So you forgot
you left the sauce simmering away while you answered the phone and
three hours later it's a sticky black mess. Should you just throw
it in the bin and buy a new pan? No! It may yet be saved, especially
if it's a good-quality Stainless Steel one.
First of all,
fill it with hot soapy water and soak overnight. This will loosen
the bulk of the muck, and let you see the extent of the serious
At this point,
if the pan is suitable, you can just use steel wool and a lot of
effort scrubbing, if you can be bothered - although this may actually
cause your pan more damage than the burn. Never use steel wool or
anything abrasive on a Teflon (Non-Stick) surface, and be very careful
with using it on enamel or cast-iron pans. OR:
My own plan,
and one which is far more gentle on the cookware, is to cover up
to the top of the scalded material with a solution of water and
vinegar. Any cheap vinegar will do. White is probably the best to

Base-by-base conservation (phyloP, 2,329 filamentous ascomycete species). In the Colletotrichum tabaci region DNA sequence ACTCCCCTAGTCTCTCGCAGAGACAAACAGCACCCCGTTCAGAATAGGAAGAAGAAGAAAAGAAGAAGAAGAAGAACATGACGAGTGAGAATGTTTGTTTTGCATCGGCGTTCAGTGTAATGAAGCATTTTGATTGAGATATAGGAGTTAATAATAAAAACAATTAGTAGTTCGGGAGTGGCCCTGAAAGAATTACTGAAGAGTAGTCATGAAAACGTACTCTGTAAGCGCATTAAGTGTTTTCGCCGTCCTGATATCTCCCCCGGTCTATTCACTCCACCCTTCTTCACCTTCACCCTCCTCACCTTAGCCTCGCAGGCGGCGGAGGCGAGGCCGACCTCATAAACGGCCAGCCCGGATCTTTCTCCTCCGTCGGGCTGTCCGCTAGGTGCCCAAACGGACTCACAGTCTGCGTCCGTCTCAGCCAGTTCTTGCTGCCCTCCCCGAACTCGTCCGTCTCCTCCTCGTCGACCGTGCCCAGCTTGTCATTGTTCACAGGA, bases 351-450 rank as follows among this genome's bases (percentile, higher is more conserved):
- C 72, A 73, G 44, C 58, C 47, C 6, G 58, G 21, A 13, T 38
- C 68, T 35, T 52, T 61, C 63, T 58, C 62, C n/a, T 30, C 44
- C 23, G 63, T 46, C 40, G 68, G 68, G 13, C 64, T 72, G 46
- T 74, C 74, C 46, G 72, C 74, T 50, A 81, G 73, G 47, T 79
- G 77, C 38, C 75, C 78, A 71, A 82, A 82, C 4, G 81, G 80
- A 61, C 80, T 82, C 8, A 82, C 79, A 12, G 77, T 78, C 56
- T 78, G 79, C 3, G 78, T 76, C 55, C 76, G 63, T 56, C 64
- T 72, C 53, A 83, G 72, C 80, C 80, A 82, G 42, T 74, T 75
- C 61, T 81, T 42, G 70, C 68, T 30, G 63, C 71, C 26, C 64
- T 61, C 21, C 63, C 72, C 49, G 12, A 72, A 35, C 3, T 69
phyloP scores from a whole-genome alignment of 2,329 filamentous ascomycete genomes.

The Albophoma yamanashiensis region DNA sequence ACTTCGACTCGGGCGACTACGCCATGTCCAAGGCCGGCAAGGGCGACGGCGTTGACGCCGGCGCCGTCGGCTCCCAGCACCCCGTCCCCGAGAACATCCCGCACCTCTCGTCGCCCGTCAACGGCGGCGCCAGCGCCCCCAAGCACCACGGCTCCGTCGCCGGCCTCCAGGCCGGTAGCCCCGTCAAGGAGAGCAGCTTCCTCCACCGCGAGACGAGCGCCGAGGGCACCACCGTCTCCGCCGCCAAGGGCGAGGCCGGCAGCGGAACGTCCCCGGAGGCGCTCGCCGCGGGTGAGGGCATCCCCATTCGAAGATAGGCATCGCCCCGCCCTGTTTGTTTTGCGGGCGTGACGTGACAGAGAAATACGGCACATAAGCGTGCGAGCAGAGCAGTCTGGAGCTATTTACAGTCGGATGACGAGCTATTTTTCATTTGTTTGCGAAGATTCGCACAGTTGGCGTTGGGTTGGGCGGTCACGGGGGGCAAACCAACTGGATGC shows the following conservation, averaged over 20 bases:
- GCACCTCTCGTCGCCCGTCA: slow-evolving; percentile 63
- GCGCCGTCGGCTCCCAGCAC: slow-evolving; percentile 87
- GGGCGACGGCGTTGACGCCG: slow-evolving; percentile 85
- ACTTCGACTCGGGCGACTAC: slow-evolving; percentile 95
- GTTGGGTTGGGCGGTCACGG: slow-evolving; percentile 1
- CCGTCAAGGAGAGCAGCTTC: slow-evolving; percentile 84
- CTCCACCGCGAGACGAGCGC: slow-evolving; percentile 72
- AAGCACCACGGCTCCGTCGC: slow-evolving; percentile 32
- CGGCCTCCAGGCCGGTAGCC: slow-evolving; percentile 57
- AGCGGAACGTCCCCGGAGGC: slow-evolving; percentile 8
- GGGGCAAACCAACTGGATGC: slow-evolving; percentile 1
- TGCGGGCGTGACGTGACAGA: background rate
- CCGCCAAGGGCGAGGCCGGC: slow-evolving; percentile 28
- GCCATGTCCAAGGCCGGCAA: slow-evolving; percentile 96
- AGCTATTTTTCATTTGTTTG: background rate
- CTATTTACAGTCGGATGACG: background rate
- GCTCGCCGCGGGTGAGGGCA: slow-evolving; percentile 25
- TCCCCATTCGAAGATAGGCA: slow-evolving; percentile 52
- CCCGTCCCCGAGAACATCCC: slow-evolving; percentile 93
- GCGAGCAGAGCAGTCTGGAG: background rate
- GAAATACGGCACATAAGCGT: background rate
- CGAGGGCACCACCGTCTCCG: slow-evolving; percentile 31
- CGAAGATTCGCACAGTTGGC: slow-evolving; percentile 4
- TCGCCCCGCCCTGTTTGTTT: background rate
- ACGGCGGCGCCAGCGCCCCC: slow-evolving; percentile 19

use as it has the least distinctive taste and smell.
Simmer the vinegar
solution on a low heat for about 15 minutes, then allow it to cool
and gently try scrubbing it again. You can repeat this process until
it comes clean.
If you've actually
burnt the surface of the pan, such as I've seen someone do (boiled
eggs, forgotten simmering on the stovetop OVERNIGHT!), it may be
unretrievable. But for the sake of a few cents worth of vinegar,
it's worth trying to save it.
is essential to enjoying the cooking experience, and if you have
a good set of Stainless Steel pans, they should last you a lifetime.
If you have
less hardy cookware, such as enamel, or Teflon-coated, I've been
told that a solution of Carb Soda (inexpensive cooking Bicarbonate
of Soda) in warm water left overnight may help soak off crusty-bits.